Big Syke: Most definitely, I’m on tour right now runnin’ around with WoodPower, that’s my new road dogs right there. WoodPower and Nickle. A young guy from my neighborhood that ya know I thought I’d give an opportunity to, like Pac gave me an opportunity to get out here and just see the world and see what the music business is really about. It’s not just about the studio, you got a lot business that you have to handle and has nothing to do with you writing a rap.

GW: With that said, what kind of advice would you give all the independents, that tend to forgot those important aspects of the music industry?
Big Syke:
Well I would tell a person, you gotta look at it, even those its rap and people discard rap as not being business or not being ya know really a job they gotta look at it as being a career like if they was going to be a doctor. Doctors don’t just go in no operating room and cut open a body and start doin’ surgery. First of all if you can find somebody who’s in the business to give you the shots, then you got a person that can lead you through it, if you don’t then you just go pick up a book and read. Ya know when you do run into somebody or hit somebody on their Myspace, ask questions. See the problem is, it’s like when you were in school and you were afraid to raise your hand because you didn’t want to seem dumb now you better ask questions! You better ask questions, all the questions you can come up with ask em. Because that’s the only way your going to get the information that you need to know. I tell all artist’s that your better off starting your own label doing your own thing and let the companies come find you. Because if you look at it, it’s a millon rappers our there and six or seven of them got record deals, so most likely its not going to happen, unless you do what you have to do to make people see you, to make people notice you then you’ll get a record deal!

GW: That’s real, that’s solid advice. I noticed on your Myspace page, ( that you kind of dabble in other things like film, writing scripts, fashion….
Big Syke:
Oh yea, ya know to be a real entrepreneur you gotta diversify, you gotta put money in other places. Its about creating jobs for other people to, ya know being a rapper you got your little clique you drive with but if they don’t have a job then their going to be constantly asking you for money. So you have to create things that make people money. So I got a clothing company for females, well the clothing company I’m kickin’ off with, will be female lounge gear. Most rappers start off with the guy clothing but I decided on women’s clothing, because Syke love the ladies!

GW: Is your clothing line launched or it something that’s still in production?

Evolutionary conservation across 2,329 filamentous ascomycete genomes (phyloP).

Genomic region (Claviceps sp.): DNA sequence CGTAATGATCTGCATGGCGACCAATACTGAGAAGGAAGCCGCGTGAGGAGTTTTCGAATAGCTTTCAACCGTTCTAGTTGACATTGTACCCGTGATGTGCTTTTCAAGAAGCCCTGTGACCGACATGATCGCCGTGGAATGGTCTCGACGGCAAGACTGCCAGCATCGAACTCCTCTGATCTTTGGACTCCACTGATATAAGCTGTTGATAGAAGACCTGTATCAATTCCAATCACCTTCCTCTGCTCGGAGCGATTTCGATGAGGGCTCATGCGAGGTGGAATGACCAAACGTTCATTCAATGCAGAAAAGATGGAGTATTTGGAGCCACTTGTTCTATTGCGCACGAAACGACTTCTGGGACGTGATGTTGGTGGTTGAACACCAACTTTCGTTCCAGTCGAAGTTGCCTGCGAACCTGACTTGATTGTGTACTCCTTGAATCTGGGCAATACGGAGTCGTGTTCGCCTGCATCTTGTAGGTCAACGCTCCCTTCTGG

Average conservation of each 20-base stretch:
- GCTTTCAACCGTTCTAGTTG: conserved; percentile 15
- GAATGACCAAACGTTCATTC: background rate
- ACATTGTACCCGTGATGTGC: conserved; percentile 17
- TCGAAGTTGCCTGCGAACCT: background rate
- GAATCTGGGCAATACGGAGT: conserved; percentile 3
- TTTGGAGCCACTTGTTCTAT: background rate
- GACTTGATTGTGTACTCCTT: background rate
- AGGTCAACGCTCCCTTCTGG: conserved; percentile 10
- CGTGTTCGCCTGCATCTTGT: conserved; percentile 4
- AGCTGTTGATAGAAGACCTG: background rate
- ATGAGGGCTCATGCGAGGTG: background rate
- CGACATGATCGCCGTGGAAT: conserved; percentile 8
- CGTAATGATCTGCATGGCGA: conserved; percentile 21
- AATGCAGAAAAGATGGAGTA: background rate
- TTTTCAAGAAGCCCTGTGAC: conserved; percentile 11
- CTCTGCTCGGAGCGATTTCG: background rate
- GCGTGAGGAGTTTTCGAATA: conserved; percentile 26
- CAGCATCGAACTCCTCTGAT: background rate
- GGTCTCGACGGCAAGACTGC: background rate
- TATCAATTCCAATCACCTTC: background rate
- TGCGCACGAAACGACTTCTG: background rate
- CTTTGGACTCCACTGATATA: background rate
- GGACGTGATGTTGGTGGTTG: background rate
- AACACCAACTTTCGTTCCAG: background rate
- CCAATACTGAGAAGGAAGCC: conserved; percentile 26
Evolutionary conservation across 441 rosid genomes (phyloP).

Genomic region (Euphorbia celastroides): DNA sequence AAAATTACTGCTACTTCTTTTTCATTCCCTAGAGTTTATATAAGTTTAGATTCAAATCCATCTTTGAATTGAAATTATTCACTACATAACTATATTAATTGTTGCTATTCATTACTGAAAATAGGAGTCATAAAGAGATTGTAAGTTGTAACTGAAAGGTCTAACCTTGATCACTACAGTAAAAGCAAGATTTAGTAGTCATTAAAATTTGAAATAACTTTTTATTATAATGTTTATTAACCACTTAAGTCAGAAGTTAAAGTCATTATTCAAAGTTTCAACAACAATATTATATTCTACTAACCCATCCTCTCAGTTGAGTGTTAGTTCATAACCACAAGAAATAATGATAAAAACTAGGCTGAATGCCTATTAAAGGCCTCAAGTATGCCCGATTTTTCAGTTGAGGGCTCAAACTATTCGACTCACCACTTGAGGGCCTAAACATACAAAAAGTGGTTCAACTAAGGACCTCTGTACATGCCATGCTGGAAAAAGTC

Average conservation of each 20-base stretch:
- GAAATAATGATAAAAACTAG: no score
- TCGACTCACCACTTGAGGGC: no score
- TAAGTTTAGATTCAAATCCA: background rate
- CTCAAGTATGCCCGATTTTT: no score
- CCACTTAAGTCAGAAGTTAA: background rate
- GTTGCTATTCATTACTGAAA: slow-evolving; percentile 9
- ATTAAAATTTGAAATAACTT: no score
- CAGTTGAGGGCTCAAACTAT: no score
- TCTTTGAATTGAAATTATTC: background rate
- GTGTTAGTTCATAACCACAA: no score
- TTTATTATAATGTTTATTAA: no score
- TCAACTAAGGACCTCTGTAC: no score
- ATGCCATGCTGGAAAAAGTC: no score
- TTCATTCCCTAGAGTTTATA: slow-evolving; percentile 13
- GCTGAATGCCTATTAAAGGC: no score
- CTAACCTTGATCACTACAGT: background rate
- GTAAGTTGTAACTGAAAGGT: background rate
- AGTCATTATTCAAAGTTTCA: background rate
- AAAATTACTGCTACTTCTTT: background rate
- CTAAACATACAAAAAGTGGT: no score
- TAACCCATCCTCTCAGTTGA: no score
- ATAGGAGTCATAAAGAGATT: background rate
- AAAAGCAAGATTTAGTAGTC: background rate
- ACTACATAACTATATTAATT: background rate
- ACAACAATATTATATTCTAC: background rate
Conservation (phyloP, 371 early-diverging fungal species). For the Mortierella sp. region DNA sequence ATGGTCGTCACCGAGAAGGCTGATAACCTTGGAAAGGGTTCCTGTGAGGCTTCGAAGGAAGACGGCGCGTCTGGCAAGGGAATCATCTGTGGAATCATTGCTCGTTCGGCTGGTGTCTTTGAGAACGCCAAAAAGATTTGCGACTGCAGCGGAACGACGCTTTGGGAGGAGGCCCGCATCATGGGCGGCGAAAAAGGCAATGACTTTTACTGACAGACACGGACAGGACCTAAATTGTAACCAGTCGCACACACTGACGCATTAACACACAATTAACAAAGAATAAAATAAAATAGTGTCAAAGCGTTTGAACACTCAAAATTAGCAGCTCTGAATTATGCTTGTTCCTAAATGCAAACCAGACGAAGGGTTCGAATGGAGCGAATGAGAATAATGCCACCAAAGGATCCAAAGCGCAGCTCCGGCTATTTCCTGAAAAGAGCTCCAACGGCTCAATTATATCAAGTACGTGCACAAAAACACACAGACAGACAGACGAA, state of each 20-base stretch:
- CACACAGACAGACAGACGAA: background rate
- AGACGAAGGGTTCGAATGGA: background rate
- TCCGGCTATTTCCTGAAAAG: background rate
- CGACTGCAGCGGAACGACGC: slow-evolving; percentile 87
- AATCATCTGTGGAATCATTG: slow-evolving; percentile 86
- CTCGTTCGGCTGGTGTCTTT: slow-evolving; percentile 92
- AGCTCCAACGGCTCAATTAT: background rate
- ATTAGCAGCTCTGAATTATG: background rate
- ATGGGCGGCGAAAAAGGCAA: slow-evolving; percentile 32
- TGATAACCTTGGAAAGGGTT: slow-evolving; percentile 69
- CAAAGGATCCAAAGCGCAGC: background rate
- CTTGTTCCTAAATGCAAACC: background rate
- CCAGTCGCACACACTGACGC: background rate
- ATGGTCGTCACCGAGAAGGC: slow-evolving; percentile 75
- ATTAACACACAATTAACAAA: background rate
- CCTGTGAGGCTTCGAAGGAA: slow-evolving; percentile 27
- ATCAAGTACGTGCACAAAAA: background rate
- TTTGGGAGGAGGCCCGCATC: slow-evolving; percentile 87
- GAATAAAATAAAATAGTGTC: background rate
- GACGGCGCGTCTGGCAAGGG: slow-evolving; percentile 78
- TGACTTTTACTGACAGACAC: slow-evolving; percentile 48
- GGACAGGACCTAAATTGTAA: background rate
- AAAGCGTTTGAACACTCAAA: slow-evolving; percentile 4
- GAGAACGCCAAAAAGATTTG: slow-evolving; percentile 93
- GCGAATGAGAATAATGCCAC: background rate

Big Syke:
Actually right now I’m getting all my samples together and I’m going to launch it off 2010, probably late 2009-2010.

GW: Is it going to be in stores or are you going to sale it online?
Big Syke:
Well I’m looking to open up a store in Las Vegas, but most likely it will be online first.

GW: And what about your films, and writing scripts? I thought that was really cool.
Big Syke:
Yeah, actually I wrote the script in about 2002-2003 and I took me a year to write, and it’s basically a inner city story about a young guy that wanted to change his life. It sounds basic but it’s the details that, ya know that most writers, unless you’ve been in the streets and hustled and that type of stuff can understand, and turn you in that direction. It can be one thing that can spin you off in the worst direction or a good direction, so that’s what the movie is kind of based on. It’s not really based on my life or nuttin, it’s just about a guy that who grew up in L.A. and got caught up in some things that wasn’t really beneficial to him.

GW: Is that something that your going to end up producing and/or directing yourself?
Big Syke:
Exactly, that’s my motto, I wanted to be a rapper so how did I become a rapper? I went and spent my money and wrote my rhyme, paid for the studio, paid for producers. Like Jonny J, rest in peace, you know I was doing work with Jonny J before he ever met 2Pac, that guy that produce “How Do You Want It” , “Picture Me Rollin’” most of the songs I was on with Pac, was produced by Jonny J. When you start, and you want to be something you spend your own money, you wanna actress, spend your own money go to school learn your craft, you wanna be a producer, produce! Put up the money, to do the things that you have to do to get the job done. I always say “Get it in the cannon you the man.” Once you get it in the cannon, you can, people take you more seriously then just talkin’. I don’t like people just talkin’ about what their going to do, do it and then tell me about it.

GW: There was something else that I wanted to mention, and I thought it was kind of interesting, I read that one of your old nick names was Lil Pyscho.